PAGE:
2. Jerry Dickson
    February 15, 2016 at 6:17 pm (2 years ago)

    Jessie, for goodness sake aren’t you paying attention to the political goings on? Bernie Sanders is promising a FREE college education to all kids of America. No doubt Hillary has something similar in her plans as well. Don’t waste your time investigating like you are. Just vote for BERNIE! The savior to the masses.

  3. Jessie Clemence
    February 15, 2016 at 9:01 pm (2 years ago)

    Oh, my. Yes. I totally forgot to include the plan of “waiting for a politician to save my kids’ futures.” I apologize!

  4. Jessie Clemence
    February 15, 2016 at 9:05 pm (2 years ago)

    Yes, here too! We also talked to a gentleman at the Expo who was representing the skilled trade unions. Our kids could take the aforementioned associates degree through the local schools, then do an apprenticeship through the union and get paid for their training. So many kids are going to college that the skilled trades need people to run their bulldozers and cranes and such. The guy even offered Audrey a pink hard hat if she was interested!

  5. David
    February 16, 2016 at 5:14 am (2 years ago)

    Beth doesn’t do pink. I cannot begin to imagine what might have happened to a man who offered her a pink hard hat!

  6. memyselfandkids.com
    February 16, 2016 at 9:20 am (2 years ago)

    It sounds like a great program.
    It seems early though to be worrying about it. My oldest is in 6th grade.
    The price of higher education is insane. I think the system is going to be forced to change – not sustainable.

  7. Jessie Clemence
    February 16, 2016 at 9:32 am (2 years ago)

    It is a little early, yes. I don’t want to go too far and harass my kids about adulthood when they should be enjoying what’s left of their childhood.

    But we have several friends who are caught in the college debt pit, and I see how much they struggle. It’s been on my mind a lot lately.

  8. Jessie Clemence
    February 16, 2016 at 9:33 am (2 years ago)

    Well, we had just asked him if we could add glitter and sequins to a bulldozer, so he had a reason to make the offer. πŸ™‚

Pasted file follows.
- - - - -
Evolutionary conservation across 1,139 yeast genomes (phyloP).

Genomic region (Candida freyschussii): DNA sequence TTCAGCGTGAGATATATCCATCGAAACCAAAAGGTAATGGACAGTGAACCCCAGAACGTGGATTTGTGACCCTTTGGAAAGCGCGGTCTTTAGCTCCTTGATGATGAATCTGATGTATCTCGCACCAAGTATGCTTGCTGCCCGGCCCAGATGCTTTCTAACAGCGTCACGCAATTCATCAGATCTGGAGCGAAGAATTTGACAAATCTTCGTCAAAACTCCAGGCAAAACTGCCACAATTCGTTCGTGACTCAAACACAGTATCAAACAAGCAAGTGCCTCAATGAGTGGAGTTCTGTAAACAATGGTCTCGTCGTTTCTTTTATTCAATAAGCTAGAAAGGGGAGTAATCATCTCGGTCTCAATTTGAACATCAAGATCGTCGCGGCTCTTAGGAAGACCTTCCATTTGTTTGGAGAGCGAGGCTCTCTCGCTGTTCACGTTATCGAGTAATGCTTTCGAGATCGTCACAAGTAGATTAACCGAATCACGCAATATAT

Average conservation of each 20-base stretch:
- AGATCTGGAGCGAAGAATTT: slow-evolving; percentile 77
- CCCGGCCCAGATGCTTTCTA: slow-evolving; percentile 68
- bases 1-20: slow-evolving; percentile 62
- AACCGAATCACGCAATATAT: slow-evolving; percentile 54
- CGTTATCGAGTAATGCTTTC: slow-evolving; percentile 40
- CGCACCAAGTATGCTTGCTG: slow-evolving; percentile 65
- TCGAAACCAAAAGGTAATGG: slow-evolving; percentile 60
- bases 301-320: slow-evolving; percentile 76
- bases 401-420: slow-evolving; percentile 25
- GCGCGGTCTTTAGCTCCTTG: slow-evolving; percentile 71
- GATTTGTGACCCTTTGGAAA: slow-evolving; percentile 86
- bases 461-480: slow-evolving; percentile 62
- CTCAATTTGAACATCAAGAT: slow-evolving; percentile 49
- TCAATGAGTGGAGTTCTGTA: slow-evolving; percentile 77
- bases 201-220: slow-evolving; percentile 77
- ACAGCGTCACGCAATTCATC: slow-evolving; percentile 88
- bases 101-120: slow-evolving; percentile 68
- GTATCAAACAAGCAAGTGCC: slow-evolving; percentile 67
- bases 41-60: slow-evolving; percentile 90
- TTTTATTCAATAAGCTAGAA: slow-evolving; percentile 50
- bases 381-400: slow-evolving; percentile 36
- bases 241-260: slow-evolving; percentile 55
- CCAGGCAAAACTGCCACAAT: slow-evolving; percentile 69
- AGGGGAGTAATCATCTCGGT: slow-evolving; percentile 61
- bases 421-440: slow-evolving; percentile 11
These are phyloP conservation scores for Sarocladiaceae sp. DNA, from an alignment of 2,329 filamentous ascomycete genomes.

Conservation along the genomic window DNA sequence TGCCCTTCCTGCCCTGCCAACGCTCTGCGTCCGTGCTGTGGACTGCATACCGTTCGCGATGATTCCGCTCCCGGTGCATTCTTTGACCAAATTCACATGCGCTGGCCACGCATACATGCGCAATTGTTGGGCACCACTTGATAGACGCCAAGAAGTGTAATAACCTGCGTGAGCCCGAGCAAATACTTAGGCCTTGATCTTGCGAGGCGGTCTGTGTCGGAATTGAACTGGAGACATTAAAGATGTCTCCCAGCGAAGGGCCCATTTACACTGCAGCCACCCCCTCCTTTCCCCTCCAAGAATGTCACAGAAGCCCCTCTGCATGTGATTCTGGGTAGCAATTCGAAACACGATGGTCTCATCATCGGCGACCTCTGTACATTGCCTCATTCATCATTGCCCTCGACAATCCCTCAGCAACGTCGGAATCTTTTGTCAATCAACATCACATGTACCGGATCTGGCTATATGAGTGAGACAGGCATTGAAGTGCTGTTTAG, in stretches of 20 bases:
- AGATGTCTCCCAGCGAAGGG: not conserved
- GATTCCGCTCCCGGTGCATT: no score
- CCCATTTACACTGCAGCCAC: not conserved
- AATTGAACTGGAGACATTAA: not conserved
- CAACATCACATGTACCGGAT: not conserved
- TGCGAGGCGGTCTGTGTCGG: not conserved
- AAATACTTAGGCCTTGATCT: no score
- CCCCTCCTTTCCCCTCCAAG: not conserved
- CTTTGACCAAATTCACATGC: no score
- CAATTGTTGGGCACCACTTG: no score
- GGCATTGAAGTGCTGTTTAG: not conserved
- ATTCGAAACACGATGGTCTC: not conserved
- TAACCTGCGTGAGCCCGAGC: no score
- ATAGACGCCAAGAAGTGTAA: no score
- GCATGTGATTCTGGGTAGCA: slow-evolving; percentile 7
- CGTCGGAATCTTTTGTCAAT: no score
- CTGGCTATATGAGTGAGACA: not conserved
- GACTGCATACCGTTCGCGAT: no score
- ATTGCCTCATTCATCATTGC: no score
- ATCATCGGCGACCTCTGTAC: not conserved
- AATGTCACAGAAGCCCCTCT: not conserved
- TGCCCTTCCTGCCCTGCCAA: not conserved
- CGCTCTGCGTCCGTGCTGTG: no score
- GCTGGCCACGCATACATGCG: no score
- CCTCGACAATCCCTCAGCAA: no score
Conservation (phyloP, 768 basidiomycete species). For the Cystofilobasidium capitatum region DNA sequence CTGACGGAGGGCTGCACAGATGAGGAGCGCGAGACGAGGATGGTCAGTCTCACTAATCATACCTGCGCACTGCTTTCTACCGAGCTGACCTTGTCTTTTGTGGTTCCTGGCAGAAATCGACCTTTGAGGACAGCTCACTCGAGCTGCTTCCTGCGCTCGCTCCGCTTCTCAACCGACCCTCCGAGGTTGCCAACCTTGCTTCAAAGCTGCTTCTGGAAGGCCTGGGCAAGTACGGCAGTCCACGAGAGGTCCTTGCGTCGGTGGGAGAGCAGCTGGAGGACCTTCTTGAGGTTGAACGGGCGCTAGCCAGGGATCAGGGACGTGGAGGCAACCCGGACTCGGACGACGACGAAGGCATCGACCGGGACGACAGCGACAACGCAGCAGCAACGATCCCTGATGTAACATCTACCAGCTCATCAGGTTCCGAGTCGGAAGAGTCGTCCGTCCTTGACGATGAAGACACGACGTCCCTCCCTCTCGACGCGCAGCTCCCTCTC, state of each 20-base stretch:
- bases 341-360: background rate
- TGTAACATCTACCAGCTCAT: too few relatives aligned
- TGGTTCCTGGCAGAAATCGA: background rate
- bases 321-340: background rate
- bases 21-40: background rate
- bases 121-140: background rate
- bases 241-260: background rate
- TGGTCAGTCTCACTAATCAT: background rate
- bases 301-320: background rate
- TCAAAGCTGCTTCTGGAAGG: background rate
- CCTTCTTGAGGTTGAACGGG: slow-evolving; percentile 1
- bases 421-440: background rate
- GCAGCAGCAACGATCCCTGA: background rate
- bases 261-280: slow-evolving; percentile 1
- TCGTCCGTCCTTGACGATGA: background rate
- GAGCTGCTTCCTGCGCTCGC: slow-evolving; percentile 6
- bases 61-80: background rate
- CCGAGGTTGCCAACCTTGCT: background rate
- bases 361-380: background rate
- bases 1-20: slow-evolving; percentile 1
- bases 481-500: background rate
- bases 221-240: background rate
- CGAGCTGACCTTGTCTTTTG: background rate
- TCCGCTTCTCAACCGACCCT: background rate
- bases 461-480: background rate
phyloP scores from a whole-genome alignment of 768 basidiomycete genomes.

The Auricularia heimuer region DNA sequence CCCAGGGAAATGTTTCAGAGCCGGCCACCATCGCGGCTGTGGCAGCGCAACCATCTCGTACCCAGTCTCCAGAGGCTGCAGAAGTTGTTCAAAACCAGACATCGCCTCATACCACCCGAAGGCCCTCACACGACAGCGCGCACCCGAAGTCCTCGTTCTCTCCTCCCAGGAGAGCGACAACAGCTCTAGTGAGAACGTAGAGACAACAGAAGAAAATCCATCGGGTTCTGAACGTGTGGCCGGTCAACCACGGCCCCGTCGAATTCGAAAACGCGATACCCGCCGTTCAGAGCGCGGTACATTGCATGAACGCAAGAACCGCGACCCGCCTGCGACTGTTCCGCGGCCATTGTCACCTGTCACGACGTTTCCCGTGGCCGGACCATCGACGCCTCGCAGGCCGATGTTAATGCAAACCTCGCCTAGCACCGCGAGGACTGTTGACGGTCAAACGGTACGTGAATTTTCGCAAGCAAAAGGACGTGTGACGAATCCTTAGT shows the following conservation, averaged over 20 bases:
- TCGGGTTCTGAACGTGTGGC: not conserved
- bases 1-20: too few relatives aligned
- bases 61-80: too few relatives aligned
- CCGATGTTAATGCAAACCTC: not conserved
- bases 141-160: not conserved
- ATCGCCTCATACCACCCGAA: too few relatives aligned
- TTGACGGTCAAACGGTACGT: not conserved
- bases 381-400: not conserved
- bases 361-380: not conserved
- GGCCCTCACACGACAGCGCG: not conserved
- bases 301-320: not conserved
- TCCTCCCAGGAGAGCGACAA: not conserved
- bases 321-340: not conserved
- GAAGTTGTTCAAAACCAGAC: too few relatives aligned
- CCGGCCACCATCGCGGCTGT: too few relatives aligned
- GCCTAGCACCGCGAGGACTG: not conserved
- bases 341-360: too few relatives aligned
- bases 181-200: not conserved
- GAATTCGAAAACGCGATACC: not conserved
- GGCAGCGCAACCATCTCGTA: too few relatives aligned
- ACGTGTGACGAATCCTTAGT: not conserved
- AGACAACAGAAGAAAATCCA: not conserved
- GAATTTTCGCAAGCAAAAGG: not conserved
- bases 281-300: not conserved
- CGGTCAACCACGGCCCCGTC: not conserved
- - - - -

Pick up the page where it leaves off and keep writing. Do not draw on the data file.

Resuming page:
9. Andrew Gilmore
    February 16, 2016 at 1:17 pm (2 years ago)

    Thanks for the resource. My oldest will be college bound in a few short years.

    Student loan debt really is a trap. Especially if the student has no concrete career path (like becoming an MD). I will strongly threaten, I mean encourage, my kids to avoid college debt. πŸ™‚

  10. Jessie Clemence
    February 16, 2016 at 9:00 pm (2 years ago)

    True. Becky, my sister-in-law, has a brother who just finished his residency to be an orthopedic surgeon. His student loans are about triple the original cost of my house, but he’s not stressing out about the payments. πŸ™‚ He seems to have the income to back it up.

  11. lisanne3015
    February 17, 2016 at 2:51 pm (2 years ago)

    My son is about to finish his first year at The Citadel. We won’t even go into the contradiction in terms of mothering this has been for me. So far, we’ve not had student loans…my decision and my husband’s agreement with requirements, mainly because I had massive student loans years ago which only worsened an emotional downward spiral…The Citadel is known for its network for hiring and my son chose it for this purpose. I am thankful and hope the investment will be worth it all (not just $…scores of other reasons)

  12. Jessie Clemence
    February 17, 2016 at 3:25 pm (2 years ago)

    That is an excellent point– hiring networks. The older I get the more I realize jobs opportunities are a blend of hard work and knowing the right person. It makes all the difference, sometimes.